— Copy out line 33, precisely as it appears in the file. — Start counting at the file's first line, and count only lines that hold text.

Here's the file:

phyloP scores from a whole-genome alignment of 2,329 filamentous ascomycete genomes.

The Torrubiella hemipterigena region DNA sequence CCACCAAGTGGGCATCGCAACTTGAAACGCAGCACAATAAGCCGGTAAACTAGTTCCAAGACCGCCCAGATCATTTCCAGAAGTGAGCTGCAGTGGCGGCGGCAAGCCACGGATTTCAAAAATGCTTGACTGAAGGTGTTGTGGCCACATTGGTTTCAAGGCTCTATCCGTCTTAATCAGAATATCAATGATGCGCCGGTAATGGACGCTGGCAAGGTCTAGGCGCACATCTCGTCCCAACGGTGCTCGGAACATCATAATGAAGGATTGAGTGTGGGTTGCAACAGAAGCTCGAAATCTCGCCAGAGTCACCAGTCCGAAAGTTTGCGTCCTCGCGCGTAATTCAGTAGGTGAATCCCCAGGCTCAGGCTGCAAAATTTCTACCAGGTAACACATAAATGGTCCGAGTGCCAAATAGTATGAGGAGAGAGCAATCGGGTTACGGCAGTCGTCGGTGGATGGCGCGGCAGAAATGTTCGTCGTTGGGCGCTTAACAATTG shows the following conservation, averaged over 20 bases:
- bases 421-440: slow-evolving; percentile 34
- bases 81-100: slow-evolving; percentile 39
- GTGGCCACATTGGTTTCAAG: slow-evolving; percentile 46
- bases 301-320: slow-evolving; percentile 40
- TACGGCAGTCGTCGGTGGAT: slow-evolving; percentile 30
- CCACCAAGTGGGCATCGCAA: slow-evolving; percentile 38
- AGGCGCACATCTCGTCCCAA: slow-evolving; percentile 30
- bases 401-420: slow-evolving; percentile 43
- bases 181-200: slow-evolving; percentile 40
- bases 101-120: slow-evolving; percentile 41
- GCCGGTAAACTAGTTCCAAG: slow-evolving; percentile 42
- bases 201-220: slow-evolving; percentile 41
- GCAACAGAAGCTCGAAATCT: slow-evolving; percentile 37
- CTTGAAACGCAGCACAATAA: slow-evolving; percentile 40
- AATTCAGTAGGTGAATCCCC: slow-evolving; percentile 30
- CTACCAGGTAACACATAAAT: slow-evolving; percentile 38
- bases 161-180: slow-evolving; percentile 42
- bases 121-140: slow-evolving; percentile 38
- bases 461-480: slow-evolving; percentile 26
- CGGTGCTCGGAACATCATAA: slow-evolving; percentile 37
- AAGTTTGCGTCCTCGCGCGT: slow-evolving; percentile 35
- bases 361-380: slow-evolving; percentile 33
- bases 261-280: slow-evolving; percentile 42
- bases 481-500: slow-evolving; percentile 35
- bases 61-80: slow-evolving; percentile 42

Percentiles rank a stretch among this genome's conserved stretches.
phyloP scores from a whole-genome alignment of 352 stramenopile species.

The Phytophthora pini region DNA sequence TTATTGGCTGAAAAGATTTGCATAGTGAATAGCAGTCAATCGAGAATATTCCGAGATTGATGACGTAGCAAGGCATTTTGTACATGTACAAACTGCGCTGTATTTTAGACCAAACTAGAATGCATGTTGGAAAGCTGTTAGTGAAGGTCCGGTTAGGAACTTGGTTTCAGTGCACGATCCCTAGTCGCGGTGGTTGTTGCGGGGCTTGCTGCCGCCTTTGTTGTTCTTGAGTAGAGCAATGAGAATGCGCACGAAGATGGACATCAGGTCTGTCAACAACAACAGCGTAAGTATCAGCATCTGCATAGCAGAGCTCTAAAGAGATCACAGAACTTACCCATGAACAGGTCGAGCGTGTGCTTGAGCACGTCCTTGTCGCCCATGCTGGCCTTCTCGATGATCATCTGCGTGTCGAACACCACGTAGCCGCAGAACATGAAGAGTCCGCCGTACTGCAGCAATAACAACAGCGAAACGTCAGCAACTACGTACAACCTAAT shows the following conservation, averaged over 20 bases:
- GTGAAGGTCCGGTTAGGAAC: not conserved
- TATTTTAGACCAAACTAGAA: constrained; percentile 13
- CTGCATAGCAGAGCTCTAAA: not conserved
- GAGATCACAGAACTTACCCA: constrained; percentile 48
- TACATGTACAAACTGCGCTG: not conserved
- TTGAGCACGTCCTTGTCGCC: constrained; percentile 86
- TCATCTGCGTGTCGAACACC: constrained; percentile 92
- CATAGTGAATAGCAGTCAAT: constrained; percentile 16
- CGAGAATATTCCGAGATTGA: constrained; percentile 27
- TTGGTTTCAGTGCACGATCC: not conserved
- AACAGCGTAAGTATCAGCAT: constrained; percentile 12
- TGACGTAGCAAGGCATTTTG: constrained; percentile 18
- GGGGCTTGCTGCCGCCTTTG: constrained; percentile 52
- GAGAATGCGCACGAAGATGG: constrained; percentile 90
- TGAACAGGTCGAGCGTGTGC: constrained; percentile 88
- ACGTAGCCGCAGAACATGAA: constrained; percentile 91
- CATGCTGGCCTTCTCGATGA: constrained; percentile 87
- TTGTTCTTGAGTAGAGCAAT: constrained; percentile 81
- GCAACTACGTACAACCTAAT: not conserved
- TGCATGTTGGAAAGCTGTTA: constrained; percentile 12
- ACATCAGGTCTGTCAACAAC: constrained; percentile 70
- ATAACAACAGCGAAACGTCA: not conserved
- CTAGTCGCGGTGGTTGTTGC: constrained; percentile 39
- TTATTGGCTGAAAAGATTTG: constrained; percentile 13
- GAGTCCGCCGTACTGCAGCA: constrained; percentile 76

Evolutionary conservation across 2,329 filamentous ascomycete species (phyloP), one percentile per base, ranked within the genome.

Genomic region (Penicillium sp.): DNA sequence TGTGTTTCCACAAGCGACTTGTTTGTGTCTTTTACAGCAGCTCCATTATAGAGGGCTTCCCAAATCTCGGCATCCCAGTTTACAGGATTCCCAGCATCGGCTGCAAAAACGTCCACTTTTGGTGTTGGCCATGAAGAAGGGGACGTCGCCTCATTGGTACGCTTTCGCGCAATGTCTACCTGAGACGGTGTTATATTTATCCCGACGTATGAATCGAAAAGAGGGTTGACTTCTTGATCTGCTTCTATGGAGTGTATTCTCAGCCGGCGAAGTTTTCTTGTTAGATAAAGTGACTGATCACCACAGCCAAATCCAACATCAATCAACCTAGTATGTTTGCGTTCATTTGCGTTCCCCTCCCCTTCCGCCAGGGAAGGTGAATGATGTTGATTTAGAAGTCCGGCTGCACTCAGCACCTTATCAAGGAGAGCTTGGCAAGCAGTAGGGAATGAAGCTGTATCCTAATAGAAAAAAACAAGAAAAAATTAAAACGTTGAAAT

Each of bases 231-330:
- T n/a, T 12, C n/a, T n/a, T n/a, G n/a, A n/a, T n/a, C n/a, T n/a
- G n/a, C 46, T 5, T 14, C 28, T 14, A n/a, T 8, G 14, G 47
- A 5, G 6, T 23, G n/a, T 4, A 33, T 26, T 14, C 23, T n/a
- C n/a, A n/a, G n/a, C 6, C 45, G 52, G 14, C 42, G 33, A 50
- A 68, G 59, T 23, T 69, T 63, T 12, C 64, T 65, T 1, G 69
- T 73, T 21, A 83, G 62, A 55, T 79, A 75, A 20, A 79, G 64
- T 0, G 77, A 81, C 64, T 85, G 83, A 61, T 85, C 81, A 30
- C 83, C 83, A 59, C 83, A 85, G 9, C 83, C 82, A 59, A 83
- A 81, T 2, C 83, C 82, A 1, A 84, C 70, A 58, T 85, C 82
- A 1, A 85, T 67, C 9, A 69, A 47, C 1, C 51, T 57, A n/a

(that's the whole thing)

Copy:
- CTGCATAGCAGAGCTCTAAA: not conserved